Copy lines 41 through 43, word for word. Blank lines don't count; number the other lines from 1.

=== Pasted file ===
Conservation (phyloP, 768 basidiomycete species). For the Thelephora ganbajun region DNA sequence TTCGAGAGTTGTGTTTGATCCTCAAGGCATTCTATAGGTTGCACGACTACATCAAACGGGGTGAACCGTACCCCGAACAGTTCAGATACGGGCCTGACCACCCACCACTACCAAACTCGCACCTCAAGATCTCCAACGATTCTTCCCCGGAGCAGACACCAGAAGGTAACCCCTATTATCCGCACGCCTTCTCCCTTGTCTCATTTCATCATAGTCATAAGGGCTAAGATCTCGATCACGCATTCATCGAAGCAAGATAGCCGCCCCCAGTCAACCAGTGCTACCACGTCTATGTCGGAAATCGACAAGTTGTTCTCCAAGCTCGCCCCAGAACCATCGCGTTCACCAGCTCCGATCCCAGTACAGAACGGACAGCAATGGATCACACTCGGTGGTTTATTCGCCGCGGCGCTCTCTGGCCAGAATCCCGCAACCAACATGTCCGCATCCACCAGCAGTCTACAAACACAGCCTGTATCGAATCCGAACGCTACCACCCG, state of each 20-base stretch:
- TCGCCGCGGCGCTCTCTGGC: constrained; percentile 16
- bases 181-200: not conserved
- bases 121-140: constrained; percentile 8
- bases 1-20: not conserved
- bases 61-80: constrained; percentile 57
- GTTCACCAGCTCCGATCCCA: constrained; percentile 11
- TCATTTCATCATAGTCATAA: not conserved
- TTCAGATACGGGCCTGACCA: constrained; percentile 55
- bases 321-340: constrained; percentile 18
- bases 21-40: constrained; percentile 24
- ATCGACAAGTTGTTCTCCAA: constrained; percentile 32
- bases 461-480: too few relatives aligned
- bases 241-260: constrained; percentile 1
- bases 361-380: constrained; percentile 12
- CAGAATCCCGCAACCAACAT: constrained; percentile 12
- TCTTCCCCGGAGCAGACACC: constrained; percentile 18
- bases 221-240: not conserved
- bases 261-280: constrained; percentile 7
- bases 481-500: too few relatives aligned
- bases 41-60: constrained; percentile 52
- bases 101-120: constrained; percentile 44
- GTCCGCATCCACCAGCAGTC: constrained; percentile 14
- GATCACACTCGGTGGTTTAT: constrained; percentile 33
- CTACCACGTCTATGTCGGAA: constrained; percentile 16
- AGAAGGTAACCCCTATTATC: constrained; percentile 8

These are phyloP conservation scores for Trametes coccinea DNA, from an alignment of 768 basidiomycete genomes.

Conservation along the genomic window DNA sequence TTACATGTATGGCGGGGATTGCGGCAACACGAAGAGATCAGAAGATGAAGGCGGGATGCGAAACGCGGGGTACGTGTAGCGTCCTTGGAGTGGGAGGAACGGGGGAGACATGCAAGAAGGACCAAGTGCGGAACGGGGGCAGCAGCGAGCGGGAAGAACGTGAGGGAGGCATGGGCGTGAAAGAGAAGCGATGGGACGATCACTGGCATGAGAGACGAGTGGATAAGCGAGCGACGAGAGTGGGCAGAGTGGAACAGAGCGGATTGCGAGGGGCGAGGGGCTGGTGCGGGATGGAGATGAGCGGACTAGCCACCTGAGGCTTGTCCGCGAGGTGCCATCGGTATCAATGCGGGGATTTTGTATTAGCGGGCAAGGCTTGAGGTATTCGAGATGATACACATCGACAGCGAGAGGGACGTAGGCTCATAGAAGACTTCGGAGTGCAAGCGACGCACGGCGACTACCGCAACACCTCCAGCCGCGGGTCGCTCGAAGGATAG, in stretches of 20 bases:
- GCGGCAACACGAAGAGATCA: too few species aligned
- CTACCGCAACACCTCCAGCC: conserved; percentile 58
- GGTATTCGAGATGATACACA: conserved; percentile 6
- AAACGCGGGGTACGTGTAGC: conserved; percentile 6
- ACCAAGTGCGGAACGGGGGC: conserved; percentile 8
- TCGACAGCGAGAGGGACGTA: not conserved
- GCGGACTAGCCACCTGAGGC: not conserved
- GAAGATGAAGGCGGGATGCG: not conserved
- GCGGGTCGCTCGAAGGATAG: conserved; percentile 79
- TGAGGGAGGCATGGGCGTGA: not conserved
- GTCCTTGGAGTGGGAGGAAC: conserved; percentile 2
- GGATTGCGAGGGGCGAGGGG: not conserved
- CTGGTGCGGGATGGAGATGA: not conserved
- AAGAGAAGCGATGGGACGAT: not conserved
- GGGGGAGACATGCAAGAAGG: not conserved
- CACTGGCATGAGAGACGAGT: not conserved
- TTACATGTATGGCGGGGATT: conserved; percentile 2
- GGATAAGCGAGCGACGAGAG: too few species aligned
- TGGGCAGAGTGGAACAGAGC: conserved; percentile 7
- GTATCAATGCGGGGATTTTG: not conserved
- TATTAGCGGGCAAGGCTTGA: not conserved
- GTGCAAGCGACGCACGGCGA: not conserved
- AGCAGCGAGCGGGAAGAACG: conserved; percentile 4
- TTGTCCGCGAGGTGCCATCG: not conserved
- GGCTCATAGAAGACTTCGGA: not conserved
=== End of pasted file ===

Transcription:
- CTGGTGCGGGATGGAGATGA: not conserved
- AAGAGAAGCGATGGGACGAT: not conserved
- GGGGGAGACATGCAAGAAGG: not conserved